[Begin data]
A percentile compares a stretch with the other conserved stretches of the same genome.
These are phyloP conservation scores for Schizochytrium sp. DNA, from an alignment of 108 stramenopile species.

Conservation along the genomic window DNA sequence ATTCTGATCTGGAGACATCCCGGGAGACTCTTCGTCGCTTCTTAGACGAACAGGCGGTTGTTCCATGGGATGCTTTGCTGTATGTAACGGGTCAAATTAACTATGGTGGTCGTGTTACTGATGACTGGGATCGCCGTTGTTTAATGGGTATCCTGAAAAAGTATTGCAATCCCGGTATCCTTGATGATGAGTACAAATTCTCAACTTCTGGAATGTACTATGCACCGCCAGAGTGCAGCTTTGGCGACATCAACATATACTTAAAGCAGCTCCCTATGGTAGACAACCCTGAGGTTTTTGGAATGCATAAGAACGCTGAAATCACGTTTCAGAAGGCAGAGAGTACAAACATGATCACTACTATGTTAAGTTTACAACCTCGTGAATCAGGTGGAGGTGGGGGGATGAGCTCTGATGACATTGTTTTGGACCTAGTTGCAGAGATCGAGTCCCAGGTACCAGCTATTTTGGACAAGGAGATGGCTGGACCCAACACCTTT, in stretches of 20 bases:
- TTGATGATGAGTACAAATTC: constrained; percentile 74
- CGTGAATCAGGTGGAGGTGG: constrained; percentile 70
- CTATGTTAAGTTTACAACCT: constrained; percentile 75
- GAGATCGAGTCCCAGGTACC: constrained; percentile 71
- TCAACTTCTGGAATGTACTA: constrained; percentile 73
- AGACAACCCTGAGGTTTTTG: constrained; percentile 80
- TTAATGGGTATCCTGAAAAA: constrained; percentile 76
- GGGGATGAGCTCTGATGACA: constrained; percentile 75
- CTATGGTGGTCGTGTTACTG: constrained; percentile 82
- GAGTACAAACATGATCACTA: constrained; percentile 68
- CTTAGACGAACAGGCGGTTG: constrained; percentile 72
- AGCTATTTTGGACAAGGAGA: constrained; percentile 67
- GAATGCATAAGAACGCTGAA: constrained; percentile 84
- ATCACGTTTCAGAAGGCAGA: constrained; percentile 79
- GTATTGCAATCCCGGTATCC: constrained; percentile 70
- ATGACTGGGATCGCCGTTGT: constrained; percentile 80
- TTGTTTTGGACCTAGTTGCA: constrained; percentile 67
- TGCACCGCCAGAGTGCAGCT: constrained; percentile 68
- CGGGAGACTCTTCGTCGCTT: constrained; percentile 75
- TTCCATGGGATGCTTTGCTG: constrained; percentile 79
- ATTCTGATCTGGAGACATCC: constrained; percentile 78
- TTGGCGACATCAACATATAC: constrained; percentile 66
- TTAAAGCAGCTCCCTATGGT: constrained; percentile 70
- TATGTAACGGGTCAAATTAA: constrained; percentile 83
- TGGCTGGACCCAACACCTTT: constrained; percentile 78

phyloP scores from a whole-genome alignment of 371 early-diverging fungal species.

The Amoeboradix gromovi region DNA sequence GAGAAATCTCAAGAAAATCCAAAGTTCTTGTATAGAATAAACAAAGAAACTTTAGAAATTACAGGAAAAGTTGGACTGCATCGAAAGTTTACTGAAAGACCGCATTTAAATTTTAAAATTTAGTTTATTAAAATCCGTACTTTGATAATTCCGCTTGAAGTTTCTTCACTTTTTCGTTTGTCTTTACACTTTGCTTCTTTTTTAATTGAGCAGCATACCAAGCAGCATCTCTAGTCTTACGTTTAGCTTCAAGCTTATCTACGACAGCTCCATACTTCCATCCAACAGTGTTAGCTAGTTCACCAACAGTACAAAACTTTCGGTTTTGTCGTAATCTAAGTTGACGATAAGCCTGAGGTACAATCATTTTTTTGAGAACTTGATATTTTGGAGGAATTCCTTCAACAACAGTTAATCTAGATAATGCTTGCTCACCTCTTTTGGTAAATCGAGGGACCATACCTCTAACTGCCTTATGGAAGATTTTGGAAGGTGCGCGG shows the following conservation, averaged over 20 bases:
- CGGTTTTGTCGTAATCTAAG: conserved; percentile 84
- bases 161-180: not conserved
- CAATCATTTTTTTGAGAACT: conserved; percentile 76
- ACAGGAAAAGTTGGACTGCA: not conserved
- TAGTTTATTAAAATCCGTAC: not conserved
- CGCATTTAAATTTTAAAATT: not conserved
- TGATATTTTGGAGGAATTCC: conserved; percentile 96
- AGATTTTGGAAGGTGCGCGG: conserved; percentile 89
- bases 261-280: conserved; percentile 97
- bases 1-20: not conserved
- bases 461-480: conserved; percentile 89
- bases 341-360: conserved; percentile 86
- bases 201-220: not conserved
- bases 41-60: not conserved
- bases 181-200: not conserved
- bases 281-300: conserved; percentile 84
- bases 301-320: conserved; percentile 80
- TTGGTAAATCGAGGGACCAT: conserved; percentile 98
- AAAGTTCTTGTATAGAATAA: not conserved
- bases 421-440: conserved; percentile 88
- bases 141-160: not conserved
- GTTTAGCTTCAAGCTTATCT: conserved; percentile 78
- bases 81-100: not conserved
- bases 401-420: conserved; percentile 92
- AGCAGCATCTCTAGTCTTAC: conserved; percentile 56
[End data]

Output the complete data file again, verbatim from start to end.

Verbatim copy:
A percentile compares a stretch with the other conserved stretches of the same genome.
These are phyloP conservation scores for Schizochytrium sp. DNA, from an alignment of 108 stramenopile species.

Conservation along the genomic window DNA sequence ATTCTGATCTGGAGACATCCCGGGAGACTCTTCGTCGCTTCTTAGACGAACAGGCGGTTGTTCCATGGGATGCTTTGCTGTATGTAACGGGTCAAATTAACTATGGTGGTCGTGTTACTGATGACTGGGATCGCCGTTGTTTAATGGGTATCCTGAAAAAGTATTGCAATCCCGGTATCCTTGATGATGAGTACAAATTCTCAACTTCTGGAATGTACTATGCACCGCCAGAGTGCAGCTTTGGCGACATCAACATATACTTAAAGCAGCTCCCTATGGTAGACAACCCTGAGGTTTTTGGAATGCATAAGAACGCTGAAATCACGTTTCAGAAGGCAGAGAGTACAAACATGATCACTACTATGTTAAGTTTACAACCTCGTGAATCAGGTGGAGGTGGGGGGATGAGCTCTGATGACATTGTTTTGGACCTAGTTGCAGAGATCGAGTCCCAGGTACCAGCTATTTTGGACAAGGAGATGGCTGGACCCAACACCTTT, in stretches of 20 bases:
- TTGATGATGAGTACAAATTC: constrained; percentile 74
- CGTGAATCAGGTGGAGGTGG: constrained; percentile 70
- CTATGTTAAGTTTACAACCT: constrained; percentile 75
- GAGATCGAGTCCCAGGTACC: constrained; percentile 71
- TCAACTTCTGGAATGTACTA: constrained; percentile 73
- AGACAACCCTGAGGTTTTTG: constrained; percentile 80
- TTAATGGGTATCCTGAAAAA: constrained; percentile 76
- GGGGATGAGCTCTGATGACA: constrained; percentile 75
- CTATGGTGGTCGTGTTACTG: constrained; percentile 82
- GAGTACAAACATGATCACTA: constrained; percentile 68
- CTTAGACGAACAGGCGGTTG: constrained; percentile 72
- AGCTATTTTGGACAAGGAGA: constrained; percentile 67
- GAATGCATAAGAACGCTGAA: constrained; percentile 84
- ATCACGTTTCAGAAGGCAGA: constrained; percentile 79
- GTATTGCAATCCCGGTATCC: constrained; percentile 70
- ATGACTGGGATCGCCGTTGT: constrained; percentile 80
- TTGTTTTGGACCTAGTTGCA: constrained; percentile 67
- TGCACCGCCAGAGTGCAGCT: constrained; percentile 68
- CGGGAGACTCTTCGTCGCTT: constrained; percentile 75
- TTCCATGGGATGCTTTGCTG: constrained; percentile 79
- ATTCTGATCTGGAGACATCC: constrained; percentile 78
- TTGGCGACATCAACATATAC: constrained; percentile 66
- TTAAAGCAGCTCCCTATGGT: constrained; percentile 70
- TATGTAACGGGTCAAATTAA: constrained; percentile 83
- TGGCTGGACCCAACACCTTT: constrained; percentile 78

phyloP scores from a whole-genome alignment of 371 early-diverging fungal species.

The Amoeboradix gromovi region DNA sequence GAGAAATCTCAAGAAAATCCAAAGTTCTTGTATAGAATAAACAAAGAAACTTTAGAAATTACAGGAAAAGTTGGACTGCATCGAAAGTTTACTGAAAGACCGCATTTAAATTTTAAAATTTAGTTTATTAAAATCCGTACTTTGATAATTCCGCTTGAAGTTTCTTCACTTTTTCGTTTGTCTTTACACTTTGCTTCTTTTTTAATTGAGCAGCATACCAAGCAGCATCTCTAGTCTTACGTTTAGCTTCAAGCTTATCTACGACAGCTCCATACTTCCATCCAACAGTGTTAGCTAGTTCACCAACAGTACAAAACTTTCGGTTTTGTCGTAATCTAAGTTGACGATAAGCCTGAGGTACAATCATTTTTTTGAGAACTTGATATTTTGGAGGAATTCCTTCAACAACAGTTAATCTAGATAATGCTTGCTCACCTCTTTTGGTAAATCGAGGGACCATACCTCTAACTGCCTTATGGAAGATTTTGGAAGGTGCGCGG shows the following conservation, averaged over 20 bases:
- CGGTTTTGTCGTAATCTAAG: conserved; percentile 84
- bases 161-180: not conserved
- CAATCATTTTTTTGAGAACT: conserved; percentile 76
- ACAGGAAAAGTTGGACTGCA: not conserved
- TAGTTTATTAAAATCCGTAC: not conserved
- CGCATTTAAATTTTAAAATT: not conserved
- TGATATTTTGGAGGAATTCC: conserved; percentile 96
- AGATTTTGGAAGGTGCGCGG: conserved; percentile 89
- bases 261-280: conserved; percentile 97
- bases 1-20: not conserved
- bases 461-480: conserved; percentile 89
- bases 341-360: conserved; percentile 86
- bases 201-220: not conserved
- bases 41-60: not conserved
- bases 181-200: not conserved
- bases 281-300: conserved; percentile 84
- bases 301-320: conserved; percentile 80
- TTGGTAAATCGAGGGACCAT: conserved; percentile 98
- AAAGTTCTTGTATAGAATAA: not conserved
- bases 421-440: conserved; percentile 88
- bases 141-160: not conserved
- GTTTAGCTTCAAGCTTATCT: conserved; percentile 78
- bases 81-100: not conserved
- bases 401-420: conserved; percentile 92
- AGCAGCATCTCTAGTCTTAC: conserved; percentile 56